Is Man Flawed?

November 30, 2017

I am waiting to learn whom will be the next man in a powerful position who assaulted a woman, as the veil of secrecy that has existed for too long has too many holes to continue.  The first settlers in the United States created Thanksgiving not in the spirit of peace and friendship, but in celebration of the successful slaughter of Native Americans, which we sadly perfected.  The conquistadores wiped out the Aztecs, Incas and Mayans.  Americans owned African slaves until the Civil War began to end that practice.  Women were not given the right to vote until the final passage of the 19th Amendment on August 18, 1920.  The S. S. St. Louis left Hamburg, Germany with over 900 Jewish refugees that were turned away by the leaders of the United States in 1939.  Japanese-Americans were interred in concentration camps during World War II.  Jim Crow laws might have been excised from legal codes, but prejudice continues, as witnessed by the deadly march in Charlottesville.  The results of this experiment called the United States of America are not always worthy of praise.

 

Is there a flaw in man’s DNA that pushes us to fight and to hate?  In a very telling verse after Noah and family have disembarked onto dry land, we read:

 

“…and the Lord said to Himself: ‘Never again will I doom the earth because of man, since the devisings of man’s mind are evil from his youth…” 

 

This is a significant set of Hebrew words that appears for the first time in the Torah.  The word ‘yetzer’ means ‘devisings’ or sometimes translated as ‘inclination’, and ‘rah’, which means ‘evil’ – thus ‘yetzer rah’, the evil inclination.  The Torah indicates that our inclination is to do evil much more readily than good, and when coupled with the references above, perhaps the Torah is correct.  This no doubt disturbed Biblical commentators, who felt that man can control this evil inclination with a good inclination.  Cartoonists have modeled a little devil on the left shoulder and a little angel on the right.  Our lives and the choices that we make are constantly swaying between both inclinations.  With a strong moral center based upon the teachings of the Torah, good should be able to win.  At least that is our hope.  Alas, that is not always the case.  To be good, to make the right choice on a daily basis when we are sometimes swamped with choices, is not easy.  Temptations abound.  The challenge to opt consistently for the good inclination is daunting, which is what makes us human, and this can be a definition of life.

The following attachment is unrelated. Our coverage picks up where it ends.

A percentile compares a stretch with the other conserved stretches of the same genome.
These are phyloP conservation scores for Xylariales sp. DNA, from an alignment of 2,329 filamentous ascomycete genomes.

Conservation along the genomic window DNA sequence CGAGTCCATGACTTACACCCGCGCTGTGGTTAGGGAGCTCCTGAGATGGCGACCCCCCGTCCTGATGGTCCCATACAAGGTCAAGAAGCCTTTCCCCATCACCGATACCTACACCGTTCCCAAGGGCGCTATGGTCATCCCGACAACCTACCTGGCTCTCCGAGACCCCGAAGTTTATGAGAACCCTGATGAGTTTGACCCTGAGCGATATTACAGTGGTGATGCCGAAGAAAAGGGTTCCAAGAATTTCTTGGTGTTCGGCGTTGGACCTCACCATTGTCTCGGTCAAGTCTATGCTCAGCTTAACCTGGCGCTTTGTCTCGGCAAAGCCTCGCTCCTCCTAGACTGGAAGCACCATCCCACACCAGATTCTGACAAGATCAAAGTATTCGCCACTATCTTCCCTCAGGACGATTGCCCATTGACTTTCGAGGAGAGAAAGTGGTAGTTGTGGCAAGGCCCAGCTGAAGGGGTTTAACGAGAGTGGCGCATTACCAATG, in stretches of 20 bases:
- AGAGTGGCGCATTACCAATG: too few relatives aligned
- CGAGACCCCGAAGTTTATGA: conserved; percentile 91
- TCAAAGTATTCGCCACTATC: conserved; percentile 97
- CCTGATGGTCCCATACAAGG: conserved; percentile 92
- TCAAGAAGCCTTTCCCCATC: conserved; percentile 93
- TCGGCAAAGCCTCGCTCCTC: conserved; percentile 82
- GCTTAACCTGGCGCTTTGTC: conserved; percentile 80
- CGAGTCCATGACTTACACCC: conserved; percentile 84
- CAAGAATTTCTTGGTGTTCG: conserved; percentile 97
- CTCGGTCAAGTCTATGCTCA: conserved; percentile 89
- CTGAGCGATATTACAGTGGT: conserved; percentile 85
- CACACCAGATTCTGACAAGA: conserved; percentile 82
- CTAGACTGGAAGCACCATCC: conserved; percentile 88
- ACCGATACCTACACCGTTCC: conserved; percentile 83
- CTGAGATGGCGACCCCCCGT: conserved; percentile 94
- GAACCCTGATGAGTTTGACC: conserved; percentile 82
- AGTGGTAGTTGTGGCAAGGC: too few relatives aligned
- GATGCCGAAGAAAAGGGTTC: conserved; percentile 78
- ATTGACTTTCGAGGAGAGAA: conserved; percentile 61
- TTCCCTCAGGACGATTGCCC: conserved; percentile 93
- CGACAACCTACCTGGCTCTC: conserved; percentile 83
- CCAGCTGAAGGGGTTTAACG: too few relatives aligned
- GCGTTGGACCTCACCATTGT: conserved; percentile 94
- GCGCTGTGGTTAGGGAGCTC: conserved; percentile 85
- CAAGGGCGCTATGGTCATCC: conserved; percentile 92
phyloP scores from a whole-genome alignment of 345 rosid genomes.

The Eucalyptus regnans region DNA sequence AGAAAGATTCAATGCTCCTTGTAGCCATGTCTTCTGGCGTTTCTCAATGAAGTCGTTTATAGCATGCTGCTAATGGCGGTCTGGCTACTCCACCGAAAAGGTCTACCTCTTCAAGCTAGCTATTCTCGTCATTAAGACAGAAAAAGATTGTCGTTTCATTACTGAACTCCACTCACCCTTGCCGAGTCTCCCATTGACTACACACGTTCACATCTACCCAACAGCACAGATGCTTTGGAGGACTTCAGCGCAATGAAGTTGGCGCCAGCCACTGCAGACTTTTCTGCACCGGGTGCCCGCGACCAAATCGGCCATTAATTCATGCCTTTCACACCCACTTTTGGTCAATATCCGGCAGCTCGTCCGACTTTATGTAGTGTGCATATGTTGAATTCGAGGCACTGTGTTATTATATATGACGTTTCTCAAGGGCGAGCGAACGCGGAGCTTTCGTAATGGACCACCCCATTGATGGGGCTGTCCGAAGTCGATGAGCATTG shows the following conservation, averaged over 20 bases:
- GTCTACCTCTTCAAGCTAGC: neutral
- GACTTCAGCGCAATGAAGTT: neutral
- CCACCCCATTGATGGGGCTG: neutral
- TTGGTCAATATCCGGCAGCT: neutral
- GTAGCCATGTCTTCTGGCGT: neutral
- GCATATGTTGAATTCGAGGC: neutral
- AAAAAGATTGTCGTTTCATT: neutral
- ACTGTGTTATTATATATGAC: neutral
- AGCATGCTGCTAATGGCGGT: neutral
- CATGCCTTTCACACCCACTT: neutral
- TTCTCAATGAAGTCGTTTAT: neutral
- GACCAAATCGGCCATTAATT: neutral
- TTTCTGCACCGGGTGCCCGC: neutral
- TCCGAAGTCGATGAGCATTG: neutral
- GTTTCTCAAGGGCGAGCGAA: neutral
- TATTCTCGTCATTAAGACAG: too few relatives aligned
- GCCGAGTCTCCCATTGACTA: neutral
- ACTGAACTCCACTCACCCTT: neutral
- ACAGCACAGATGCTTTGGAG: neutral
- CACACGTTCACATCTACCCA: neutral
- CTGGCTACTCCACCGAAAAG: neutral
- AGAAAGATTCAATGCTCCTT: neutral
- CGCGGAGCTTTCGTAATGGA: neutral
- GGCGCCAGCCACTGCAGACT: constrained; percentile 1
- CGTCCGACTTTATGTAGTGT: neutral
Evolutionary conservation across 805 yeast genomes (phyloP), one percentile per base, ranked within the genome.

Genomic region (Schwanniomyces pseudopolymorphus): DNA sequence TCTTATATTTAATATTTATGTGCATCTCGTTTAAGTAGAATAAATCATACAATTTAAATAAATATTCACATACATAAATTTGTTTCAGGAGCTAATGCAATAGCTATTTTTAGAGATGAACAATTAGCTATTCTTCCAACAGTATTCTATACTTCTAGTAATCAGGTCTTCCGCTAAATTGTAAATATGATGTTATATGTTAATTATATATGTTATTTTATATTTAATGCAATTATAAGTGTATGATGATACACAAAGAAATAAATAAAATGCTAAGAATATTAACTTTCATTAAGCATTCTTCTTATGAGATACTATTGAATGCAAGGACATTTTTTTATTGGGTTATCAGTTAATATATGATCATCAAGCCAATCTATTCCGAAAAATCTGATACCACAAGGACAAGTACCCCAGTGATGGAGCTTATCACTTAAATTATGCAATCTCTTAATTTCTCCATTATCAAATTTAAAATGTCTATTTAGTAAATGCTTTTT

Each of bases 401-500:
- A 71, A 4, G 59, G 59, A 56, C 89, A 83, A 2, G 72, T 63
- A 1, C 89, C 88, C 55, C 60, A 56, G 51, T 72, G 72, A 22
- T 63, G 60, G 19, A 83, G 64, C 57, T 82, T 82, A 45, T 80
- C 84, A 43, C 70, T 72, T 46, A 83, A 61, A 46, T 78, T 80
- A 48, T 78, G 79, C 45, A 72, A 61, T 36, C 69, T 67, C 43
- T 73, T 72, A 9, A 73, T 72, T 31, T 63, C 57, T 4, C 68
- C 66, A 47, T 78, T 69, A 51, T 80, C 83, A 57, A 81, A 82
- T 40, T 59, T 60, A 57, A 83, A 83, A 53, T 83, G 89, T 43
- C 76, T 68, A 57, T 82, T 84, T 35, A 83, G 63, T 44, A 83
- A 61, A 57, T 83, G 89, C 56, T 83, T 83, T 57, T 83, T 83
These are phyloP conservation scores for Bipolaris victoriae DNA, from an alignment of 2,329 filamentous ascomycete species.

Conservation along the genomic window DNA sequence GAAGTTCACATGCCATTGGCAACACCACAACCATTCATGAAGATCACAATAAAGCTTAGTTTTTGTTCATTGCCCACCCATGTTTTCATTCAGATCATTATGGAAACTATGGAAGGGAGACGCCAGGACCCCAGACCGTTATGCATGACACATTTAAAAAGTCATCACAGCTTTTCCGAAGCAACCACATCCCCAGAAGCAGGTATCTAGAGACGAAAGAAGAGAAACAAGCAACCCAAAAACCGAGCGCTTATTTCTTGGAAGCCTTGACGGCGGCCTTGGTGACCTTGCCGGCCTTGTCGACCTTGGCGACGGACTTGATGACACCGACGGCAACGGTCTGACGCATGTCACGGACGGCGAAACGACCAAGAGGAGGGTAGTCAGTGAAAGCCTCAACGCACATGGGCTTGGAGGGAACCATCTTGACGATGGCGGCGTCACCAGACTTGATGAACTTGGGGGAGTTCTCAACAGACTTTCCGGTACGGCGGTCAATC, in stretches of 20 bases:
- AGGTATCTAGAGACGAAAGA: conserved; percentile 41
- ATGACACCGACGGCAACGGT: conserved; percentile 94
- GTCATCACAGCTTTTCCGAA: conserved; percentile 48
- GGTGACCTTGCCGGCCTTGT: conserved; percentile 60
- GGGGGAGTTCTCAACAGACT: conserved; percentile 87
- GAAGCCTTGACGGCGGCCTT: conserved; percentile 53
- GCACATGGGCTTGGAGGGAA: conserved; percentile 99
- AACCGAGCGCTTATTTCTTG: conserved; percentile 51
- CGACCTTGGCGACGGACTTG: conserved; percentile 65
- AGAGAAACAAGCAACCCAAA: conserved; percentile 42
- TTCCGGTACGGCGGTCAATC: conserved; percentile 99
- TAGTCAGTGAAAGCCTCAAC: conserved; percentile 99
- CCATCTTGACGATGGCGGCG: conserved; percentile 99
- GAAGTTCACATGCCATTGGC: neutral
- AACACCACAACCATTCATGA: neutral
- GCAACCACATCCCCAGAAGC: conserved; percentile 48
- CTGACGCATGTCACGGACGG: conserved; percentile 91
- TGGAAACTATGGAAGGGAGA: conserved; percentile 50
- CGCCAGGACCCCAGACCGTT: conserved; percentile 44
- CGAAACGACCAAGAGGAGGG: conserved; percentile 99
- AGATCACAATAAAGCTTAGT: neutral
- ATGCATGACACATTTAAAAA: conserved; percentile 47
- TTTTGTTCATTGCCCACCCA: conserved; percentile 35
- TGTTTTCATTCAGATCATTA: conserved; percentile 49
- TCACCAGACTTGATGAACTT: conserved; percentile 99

Each time a man is accused of assaulting a woman I let out a sigh, as the overwhelming evidence portrays more and more men as less than human.  We men have much work to do to reassure women that they will not be treated disrespectfully, that there can be much that is noble and good in men.  New conversations and discussions are called for to rethink the “well, that’s the way we always have done it” model, because that model does not work.  While I do not know what version of operating system we should call it, and knowing that we cannot start from scratch, nevertheless a new and improved version must take hold.  In retrospect, we thought the old model worked, but it really did not. 

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